From a press release:
“District of Columbia Public Schools (DCPS) Chancellor Kaya Henderson released the following statement highlighting inaccuracies in Petula Dvorak column in today’s Washington Post. DCPS is hopeful Avery will return to her school very soon:
The recent Washington Post column by Petula Dvorak titled “In D.C., a 13-year-old piano prodigy is treated as a truant instead of a star student,” is inaccurate and misleading in its portrayal of the District of Columbia Public Schools’ (DCPS) truancy protocols, as well as what happened with the family and DCPS. We are disappointed Ms. Dvorak chose to present a false representation of DCPS’ response about this child’s circumstances rather than taking the time to collect the relevant facts. We believe it is important to set the record straight:
· DCPS excused Avery’s absences for international travel last year after conversations with the family and her school, which was confirmed with Avery’s parents by Andrea Allen, Director of Attendance and Support Services in DCPS’ Office of Youth Engagement. Her attendance summary from last year reflects the “authorized school activity” excuse code for her performance–related absences.
· DCPS did not make a referral to a truancy officer, Child and Family Services Agency (CFSA) nor any government agency for intervention, since we had clear information regarding the circumstances of these absences. The family was never at risk for truancy prosecution.
· No DCPS student is ever labeled or identified as a “truant” on a transcript, report card, or academic record.
· While DCPS has universal truancy policies in place, we work diligently to recognize unique situations.
It seems that in this matter, while DCPS was working with the family to excuse the student’s absences, the automatic letter that is generated when a student reaches ten unexcused absences was sent. After a conversation with the Office of Youth Engagement, the family was told to disregard the letter. We also confirmed by phone for the parents that no CFSA referral had been completed, nor would this escalate any further. We believed our communication with the family as recently as August 25 clarified that Avery’s absences had been excused. We were surprised to learn that this is the reason why Avery was voluntarily withdrawn from her school. We sincerely apologize for any confusion that the cross-communication might have conveyed.
We recognize that Avery’s circumstances are unique, and we’ve worked closely with her family to support this specific situation. Last year, for example, DCPS ensured that Avery was able to take high school level math courses to meet her academic needs. School staff was aware that Avery’s travel schedule would result in an accrual of absences, and worked to ensure completion of key school assignments during her travels. We are very proud of Avery’s accomplishments throughout her entire educational career as a DC public school student, and we are hopeful that her parents will enroll her back at her back at Deal Middle School soon.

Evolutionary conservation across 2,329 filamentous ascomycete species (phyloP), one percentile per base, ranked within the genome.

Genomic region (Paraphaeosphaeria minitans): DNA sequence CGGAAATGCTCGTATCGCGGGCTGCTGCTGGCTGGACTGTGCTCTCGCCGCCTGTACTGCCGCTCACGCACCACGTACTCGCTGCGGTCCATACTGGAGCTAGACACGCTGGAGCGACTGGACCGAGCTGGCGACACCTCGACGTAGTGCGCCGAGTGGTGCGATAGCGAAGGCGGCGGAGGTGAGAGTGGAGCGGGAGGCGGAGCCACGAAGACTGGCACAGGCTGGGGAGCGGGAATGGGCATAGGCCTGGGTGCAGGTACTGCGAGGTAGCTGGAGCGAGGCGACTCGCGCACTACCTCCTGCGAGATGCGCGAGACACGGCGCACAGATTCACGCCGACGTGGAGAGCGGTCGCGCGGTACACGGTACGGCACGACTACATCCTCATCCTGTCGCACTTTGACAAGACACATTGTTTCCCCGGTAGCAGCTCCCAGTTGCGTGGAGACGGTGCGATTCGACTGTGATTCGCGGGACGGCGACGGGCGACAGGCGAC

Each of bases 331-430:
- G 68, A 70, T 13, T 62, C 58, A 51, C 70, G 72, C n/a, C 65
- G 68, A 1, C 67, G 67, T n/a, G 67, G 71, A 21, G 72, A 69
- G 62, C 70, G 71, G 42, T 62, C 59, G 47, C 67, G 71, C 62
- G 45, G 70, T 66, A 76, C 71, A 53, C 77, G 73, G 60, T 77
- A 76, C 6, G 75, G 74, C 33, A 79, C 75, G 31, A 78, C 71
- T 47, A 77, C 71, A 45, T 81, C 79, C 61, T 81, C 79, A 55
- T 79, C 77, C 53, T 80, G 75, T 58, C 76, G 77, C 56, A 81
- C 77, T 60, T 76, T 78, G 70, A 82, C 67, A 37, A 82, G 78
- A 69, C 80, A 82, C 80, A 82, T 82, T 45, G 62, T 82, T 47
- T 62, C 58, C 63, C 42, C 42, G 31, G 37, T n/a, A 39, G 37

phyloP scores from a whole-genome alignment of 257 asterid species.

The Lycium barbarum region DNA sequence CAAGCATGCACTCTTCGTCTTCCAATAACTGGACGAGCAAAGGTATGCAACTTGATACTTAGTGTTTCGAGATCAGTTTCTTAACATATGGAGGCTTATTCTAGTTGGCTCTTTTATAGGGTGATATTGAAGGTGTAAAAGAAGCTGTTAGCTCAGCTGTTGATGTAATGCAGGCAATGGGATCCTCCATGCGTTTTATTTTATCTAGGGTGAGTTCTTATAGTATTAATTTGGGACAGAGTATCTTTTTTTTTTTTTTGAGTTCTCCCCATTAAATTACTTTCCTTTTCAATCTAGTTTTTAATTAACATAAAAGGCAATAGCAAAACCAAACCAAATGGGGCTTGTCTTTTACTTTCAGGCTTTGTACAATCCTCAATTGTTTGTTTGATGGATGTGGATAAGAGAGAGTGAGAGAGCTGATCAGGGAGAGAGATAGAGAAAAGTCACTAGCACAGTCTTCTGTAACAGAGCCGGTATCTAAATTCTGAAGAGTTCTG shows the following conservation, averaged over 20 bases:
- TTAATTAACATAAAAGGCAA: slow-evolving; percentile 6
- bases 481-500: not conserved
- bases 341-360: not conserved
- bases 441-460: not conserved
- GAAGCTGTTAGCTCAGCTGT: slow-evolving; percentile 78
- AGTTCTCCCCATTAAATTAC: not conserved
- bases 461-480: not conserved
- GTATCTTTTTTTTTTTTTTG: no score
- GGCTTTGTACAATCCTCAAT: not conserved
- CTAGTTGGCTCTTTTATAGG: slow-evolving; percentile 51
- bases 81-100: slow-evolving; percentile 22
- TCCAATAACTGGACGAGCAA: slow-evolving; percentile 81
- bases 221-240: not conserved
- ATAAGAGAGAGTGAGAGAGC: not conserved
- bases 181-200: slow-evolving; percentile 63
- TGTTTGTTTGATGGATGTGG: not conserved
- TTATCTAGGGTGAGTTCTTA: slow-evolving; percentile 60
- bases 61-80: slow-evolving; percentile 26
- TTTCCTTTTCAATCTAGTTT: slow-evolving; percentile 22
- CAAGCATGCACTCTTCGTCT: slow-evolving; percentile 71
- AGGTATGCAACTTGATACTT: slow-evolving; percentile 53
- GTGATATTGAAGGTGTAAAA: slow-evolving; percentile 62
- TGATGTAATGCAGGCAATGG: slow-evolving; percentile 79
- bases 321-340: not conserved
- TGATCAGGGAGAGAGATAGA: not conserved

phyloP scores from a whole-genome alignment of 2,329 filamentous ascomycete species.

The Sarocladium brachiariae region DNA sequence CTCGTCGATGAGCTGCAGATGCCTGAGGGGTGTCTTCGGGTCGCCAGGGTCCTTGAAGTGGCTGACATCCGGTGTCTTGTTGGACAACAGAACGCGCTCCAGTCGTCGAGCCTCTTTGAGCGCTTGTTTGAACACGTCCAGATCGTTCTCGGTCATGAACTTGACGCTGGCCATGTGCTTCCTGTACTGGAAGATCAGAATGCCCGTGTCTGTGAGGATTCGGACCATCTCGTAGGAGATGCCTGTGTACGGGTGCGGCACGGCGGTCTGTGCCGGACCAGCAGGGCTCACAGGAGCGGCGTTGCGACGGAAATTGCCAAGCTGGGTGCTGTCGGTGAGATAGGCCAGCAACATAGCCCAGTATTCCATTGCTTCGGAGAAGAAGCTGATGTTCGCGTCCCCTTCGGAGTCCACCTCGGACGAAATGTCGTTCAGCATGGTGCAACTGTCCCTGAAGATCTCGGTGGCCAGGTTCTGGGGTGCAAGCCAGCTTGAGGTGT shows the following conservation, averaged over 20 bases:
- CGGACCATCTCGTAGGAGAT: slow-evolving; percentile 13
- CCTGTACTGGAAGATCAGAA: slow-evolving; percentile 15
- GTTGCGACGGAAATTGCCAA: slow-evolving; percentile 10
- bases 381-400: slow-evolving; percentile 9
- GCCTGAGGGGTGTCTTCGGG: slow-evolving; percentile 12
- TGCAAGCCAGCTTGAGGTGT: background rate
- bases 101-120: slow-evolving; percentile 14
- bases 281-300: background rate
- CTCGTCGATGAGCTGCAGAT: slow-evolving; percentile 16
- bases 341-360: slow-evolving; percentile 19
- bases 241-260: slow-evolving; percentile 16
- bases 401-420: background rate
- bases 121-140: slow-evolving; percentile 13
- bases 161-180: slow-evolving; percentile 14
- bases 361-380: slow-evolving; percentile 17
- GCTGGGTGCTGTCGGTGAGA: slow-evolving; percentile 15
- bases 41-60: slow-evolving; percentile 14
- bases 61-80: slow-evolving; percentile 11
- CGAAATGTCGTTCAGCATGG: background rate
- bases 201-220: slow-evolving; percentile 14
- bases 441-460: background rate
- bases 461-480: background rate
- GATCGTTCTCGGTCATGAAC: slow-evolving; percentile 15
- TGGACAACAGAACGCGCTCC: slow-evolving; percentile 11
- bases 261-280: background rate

This is also an opportunity to clarify and provide insight about truancy in DCPS. Truancy laws are explicit to ensure consistent in-seat attendance in school, as well as to provide a safety net for students who are not attending school, and may be in harm’s way. Our schools notify families, usually with an automated phone call, after the first unexcused absence. Automated letters are sent from the school to families after a student accrues five, seven and ten unexcused absences. The letter shares details about the law and attendance requirements for students. If a student from age five to 13 accrues ten unexcused absences, schools are required to report those absences to CFSA. When schools contact CFSA, they provide the details they know that may have contributed to the student’s unexcused absences. CFSA proceeds accordingly, contacting the family to understand why the student was absent. In cases when CFSA determines that the absences are not cause for concern and the child is safe, no further action is taken.
While the law is very clearly defined, it is important to recognize the relationships schools have with families. They often know about extenuating circumstances that may lead to a student acquiring absences. Schools are obligated to report these unexcused absences to ensure compliance with the law. We also have the flexibility to excuse, in certain situations, extenuating circumstances, which we did for this student. As we continue to work to make improvements in enforcing truancy protocols, the lesson here is the need for better and more timely communication. However, we take very seriously our dual responsibility to protect and support all students, in all parts of this city. The law, and the resulting protocols, ensures critical checks and balances to protect our city’s young people.”